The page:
Thursday, May 22, 2008
City revisits junk issues
By SUE WATSON
The new fee system for Holly Springs’ residents to be billed for bulk items set out on the curbs is not working, street supervisor Jairus Leasure told the mayor and board of aldermen Tuesday night, May 6.
“I think we’ve created a monster,” he said.
Residents are avoiding being billed for bulk goods like couches, mattresses and old furniture by placing it along ditches and city rights-of-way or beside someone else’s residence, he said.
“We’re picking up more garbage on the side of the road and on city property or side ditches,” Leasure said. “It’s getting ridiculous now.”
“People are moving stuff around and the city is not collecting payment,” added Mayor Andre’ DeBerry.
Alderman-At-Large Tim Liddy asked how the city is going to solve the problem.
“Put it on the household garbage bill,” said alderman Nancy Hutchens.
DeBerry said the fee structure that the city put in place several months ago was designed to help the city pay for hauling off used goods left on the curbs and at the same time improve the appearance of Holly Springs.
“We couldn’t afford to pick it up for nothing,” he said. “So, we have to raise the sanitation (household garbage) rates if we do not address it.”
“But you may see a big increase in volume then,” said Liddy, explaining that he had been taking his items to the county dump but would be able to leave items on the curb if the city applies an across-the-board increase in sanitation fees to pay for the service.
“If someone is dumping in your neighborhood, would you rather not clean it?” Leasure asked the board.
“We’re talking about the deadbeats who do take their stuff down on someone else’s property,” said Hutchens.
The matter was dropped as Hutchens asked what could be done with a long-standing problem of mud and water accumulation at the intersection of Chewalla Road and Salem after heavy downpours.
“There was a pond there last week,” she said. “Mud and dirt in the street is dangerous.”
Hutchens suggested the landowner be required to take further erosion control steps over what he has already done.
Leasure said the city has cleaned up the mud but the scenario will be repeated in the next storm.
“The problem was four inches of water at once and drain pipes can’t handle water at the driveways,” he said.
Leasure said some driveway culverts are not installed properly.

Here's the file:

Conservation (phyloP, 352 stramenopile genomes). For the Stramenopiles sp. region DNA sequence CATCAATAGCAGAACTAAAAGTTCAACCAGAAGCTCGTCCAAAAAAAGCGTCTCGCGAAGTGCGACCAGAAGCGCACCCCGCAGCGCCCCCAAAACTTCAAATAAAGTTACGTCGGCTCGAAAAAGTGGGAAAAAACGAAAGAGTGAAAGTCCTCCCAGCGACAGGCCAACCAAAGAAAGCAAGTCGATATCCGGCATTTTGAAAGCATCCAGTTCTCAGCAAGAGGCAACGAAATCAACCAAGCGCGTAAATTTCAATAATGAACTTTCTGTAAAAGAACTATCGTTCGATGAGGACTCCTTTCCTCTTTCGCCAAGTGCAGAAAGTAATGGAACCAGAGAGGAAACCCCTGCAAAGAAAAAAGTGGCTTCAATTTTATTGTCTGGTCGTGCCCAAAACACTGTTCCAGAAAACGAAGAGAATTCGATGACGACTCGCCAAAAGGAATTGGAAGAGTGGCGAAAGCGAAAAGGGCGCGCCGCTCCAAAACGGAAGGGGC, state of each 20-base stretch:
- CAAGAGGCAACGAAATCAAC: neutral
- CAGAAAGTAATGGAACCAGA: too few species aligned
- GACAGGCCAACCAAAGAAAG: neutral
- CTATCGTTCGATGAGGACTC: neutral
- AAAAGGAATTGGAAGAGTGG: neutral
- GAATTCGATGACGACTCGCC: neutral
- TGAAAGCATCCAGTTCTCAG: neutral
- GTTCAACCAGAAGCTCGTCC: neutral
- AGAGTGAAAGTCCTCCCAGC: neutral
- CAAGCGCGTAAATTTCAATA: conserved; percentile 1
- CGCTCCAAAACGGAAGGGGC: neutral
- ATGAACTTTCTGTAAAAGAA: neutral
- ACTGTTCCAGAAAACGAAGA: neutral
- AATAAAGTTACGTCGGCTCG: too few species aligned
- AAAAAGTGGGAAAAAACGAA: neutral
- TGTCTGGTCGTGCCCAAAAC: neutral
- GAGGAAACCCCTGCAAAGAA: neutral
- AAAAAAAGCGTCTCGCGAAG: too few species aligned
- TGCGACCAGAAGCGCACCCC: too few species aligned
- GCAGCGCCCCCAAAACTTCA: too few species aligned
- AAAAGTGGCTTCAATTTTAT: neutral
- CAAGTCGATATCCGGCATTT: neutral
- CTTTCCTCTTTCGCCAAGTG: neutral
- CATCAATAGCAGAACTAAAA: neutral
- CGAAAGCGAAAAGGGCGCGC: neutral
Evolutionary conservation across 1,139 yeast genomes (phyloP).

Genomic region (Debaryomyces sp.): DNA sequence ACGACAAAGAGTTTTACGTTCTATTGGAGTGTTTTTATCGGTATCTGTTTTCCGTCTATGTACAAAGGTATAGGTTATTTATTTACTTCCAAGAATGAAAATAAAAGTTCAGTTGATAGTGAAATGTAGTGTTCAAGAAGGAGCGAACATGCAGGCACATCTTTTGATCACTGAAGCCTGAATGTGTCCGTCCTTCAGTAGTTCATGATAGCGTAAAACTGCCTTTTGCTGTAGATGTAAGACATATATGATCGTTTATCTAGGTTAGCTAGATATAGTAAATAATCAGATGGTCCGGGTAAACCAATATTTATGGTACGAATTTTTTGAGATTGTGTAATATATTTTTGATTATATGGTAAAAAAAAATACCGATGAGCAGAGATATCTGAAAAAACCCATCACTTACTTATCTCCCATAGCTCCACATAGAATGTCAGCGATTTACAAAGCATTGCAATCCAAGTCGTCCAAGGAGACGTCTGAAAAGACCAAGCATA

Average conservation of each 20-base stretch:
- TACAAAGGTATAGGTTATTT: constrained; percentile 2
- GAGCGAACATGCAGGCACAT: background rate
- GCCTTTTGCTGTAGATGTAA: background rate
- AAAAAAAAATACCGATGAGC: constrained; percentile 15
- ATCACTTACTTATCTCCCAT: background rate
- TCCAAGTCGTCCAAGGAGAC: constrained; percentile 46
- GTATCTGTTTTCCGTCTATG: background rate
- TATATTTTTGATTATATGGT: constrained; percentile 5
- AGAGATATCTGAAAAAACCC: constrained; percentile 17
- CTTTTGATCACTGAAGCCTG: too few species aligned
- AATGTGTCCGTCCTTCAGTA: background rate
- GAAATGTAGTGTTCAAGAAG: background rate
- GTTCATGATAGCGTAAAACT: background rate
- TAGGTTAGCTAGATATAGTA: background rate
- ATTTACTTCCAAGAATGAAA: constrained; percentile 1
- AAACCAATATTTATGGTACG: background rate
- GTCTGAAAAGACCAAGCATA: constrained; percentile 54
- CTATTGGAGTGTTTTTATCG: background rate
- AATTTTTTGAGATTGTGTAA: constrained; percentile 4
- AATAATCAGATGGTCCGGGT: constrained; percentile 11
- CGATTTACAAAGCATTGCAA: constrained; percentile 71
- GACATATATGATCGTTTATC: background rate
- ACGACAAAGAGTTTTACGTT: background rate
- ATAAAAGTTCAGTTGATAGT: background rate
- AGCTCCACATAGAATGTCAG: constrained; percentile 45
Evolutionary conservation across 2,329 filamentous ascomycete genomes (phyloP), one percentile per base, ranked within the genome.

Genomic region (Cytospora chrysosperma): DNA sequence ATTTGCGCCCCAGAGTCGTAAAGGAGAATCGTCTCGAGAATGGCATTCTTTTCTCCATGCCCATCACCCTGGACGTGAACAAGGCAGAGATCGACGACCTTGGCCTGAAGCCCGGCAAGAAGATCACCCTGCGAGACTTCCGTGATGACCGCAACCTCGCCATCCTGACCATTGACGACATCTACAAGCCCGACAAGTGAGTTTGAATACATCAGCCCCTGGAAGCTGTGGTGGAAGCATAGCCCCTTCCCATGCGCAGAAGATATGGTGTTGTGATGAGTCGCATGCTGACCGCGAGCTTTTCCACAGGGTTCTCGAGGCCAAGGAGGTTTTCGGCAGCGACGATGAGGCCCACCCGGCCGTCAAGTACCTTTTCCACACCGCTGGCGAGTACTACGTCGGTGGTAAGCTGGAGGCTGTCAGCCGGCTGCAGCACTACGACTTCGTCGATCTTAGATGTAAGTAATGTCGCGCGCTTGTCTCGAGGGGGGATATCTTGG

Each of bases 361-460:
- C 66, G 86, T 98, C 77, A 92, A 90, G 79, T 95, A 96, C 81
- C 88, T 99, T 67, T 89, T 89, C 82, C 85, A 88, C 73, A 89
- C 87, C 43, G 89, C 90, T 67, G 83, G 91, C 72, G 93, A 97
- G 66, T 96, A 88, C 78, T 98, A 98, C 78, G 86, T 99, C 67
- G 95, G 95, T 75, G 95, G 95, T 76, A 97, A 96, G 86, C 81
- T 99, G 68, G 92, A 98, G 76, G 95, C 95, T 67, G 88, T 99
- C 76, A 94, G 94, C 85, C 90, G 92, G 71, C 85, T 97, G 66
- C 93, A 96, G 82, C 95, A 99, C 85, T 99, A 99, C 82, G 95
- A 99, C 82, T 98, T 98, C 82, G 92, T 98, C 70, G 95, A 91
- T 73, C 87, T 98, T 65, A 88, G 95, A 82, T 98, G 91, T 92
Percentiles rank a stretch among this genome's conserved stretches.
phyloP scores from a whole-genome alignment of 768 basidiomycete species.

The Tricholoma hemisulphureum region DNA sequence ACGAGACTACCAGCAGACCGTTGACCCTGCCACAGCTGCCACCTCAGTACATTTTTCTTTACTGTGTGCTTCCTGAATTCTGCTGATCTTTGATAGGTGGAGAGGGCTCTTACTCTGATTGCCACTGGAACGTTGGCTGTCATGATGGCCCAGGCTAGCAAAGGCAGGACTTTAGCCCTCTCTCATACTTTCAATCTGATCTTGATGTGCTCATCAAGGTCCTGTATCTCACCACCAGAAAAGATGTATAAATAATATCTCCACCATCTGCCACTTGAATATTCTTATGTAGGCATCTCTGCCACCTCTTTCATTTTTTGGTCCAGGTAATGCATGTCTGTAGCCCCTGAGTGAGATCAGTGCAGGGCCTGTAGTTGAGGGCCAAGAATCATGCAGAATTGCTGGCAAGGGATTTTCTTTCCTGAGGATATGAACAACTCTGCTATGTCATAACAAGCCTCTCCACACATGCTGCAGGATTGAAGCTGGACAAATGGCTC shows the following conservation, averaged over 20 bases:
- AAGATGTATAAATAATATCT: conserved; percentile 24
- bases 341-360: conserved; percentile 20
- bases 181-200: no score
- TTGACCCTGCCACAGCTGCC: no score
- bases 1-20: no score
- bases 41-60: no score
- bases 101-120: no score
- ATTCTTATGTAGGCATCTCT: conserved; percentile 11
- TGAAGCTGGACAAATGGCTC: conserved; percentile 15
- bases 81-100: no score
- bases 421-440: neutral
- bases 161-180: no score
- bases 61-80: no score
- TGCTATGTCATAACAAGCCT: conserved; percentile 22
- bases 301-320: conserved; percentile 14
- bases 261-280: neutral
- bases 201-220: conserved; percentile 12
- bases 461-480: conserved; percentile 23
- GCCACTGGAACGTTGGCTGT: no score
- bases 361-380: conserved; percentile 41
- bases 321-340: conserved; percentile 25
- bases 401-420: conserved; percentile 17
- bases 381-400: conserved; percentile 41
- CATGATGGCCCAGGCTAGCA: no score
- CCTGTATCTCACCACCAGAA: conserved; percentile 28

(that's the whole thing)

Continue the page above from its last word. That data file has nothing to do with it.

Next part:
DeBerry then brought up the need for part-time help at the baseball park as Dizzy Dean season is getting into full swing.
He suggested paying a worker with building and grounds an hourly wage to help dress the fields for games.
IT director Ken Robinson was up next, requesting a resolution for an application for funding for communication equipment from Homeland Security. Fire chief Kenny Holbrook assisted Robinson, saying the state is putting in a 700 frequency statewide and Representative Bennie Thompson has asked some hill communities to join in a pilot project.
The board approved the application.
Aldermen then heard from utility department general manager John Collins, who handed out certificates to the mayor and all aldermen for their completion of a water continuing education seminar for public officials.
Then Collins asked the board to rescind a motion to negotiate with Chickasaw Electric Service Area for return of some of Holly Springs Utility Department’s service area. Collins said he did not believe taking on the necessary upgrade in infrastructure was a good thing at this time. The area is split by a state highway and only one customer wants service at present, he said.
The board also adopted building and electric codes; approved the installation of a blues trail marker at College and North Center Street; and heard a resolution of commendation for service to Holly Springs Fire Department read by Rep. Kelvin Buck and supported by Sen. Bill Stone.
The resolution was presented for excellent service including the recent recovery following a house explosion on Cuba Street in the city.
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